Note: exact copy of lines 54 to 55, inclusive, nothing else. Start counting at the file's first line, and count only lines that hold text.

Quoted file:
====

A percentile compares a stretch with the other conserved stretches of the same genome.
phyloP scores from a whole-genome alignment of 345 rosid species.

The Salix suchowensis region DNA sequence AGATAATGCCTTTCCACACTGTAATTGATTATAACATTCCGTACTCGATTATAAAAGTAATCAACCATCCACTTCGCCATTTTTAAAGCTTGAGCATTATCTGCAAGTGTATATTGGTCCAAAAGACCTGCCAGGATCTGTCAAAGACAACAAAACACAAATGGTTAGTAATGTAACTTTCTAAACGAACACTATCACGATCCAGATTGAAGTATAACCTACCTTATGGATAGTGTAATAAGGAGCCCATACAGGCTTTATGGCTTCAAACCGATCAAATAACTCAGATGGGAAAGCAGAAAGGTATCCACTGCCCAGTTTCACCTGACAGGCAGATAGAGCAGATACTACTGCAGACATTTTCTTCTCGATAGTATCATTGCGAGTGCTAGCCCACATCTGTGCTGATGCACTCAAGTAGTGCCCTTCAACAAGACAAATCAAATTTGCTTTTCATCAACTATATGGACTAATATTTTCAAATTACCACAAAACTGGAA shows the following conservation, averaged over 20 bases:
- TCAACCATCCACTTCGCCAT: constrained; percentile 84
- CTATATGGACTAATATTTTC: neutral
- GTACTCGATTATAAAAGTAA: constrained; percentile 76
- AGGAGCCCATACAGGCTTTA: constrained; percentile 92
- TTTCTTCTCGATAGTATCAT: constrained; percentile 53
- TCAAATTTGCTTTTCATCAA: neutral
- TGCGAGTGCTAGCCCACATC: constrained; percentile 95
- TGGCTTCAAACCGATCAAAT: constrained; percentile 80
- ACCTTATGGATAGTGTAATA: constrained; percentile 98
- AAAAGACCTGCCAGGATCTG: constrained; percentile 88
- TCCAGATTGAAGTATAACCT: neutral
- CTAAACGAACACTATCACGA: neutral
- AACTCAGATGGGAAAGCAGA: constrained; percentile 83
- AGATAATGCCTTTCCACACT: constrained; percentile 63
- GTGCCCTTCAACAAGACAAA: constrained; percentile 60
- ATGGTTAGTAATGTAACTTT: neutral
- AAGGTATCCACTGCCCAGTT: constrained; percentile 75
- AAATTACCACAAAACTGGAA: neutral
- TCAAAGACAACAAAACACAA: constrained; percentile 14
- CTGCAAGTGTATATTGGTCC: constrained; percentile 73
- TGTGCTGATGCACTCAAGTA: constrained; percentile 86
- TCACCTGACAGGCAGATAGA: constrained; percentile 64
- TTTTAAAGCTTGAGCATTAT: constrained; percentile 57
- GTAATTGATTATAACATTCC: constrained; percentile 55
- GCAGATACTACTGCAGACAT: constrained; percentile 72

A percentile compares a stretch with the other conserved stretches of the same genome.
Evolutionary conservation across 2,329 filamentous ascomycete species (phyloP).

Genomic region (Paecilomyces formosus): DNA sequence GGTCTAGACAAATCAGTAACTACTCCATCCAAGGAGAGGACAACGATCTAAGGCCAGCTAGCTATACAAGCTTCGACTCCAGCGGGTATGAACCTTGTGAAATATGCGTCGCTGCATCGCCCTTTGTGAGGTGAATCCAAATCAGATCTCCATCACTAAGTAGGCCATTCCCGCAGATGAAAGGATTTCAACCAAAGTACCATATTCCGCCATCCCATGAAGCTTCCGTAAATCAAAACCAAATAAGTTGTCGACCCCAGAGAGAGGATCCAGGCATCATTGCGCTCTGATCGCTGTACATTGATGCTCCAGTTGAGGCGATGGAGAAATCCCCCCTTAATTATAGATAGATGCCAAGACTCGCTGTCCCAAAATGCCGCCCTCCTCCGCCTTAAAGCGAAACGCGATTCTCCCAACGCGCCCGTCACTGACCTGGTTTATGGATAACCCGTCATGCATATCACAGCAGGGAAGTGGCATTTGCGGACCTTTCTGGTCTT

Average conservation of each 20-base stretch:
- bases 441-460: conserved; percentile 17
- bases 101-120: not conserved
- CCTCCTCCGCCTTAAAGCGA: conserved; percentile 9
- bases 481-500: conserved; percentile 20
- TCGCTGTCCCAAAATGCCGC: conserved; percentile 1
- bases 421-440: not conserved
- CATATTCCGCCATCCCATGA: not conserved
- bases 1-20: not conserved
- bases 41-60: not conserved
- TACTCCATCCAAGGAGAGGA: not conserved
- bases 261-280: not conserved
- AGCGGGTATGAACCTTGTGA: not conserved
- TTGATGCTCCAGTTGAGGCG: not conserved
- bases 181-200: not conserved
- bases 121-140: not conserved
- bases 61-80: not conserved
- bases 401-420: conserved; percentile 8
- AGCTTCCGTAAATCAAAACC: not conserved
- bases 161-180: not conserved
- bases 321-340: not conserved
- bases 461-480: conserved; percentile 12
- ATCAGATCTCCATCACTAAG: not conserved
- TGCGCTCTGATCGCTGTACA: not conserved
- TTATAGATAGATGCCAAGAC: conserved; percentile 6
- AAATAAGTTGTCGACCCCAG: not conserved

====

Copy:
- ATCAGATCTCCATCACTAAG: not conserved
- TGCGCTCTGATCGCTGTACA: not conserved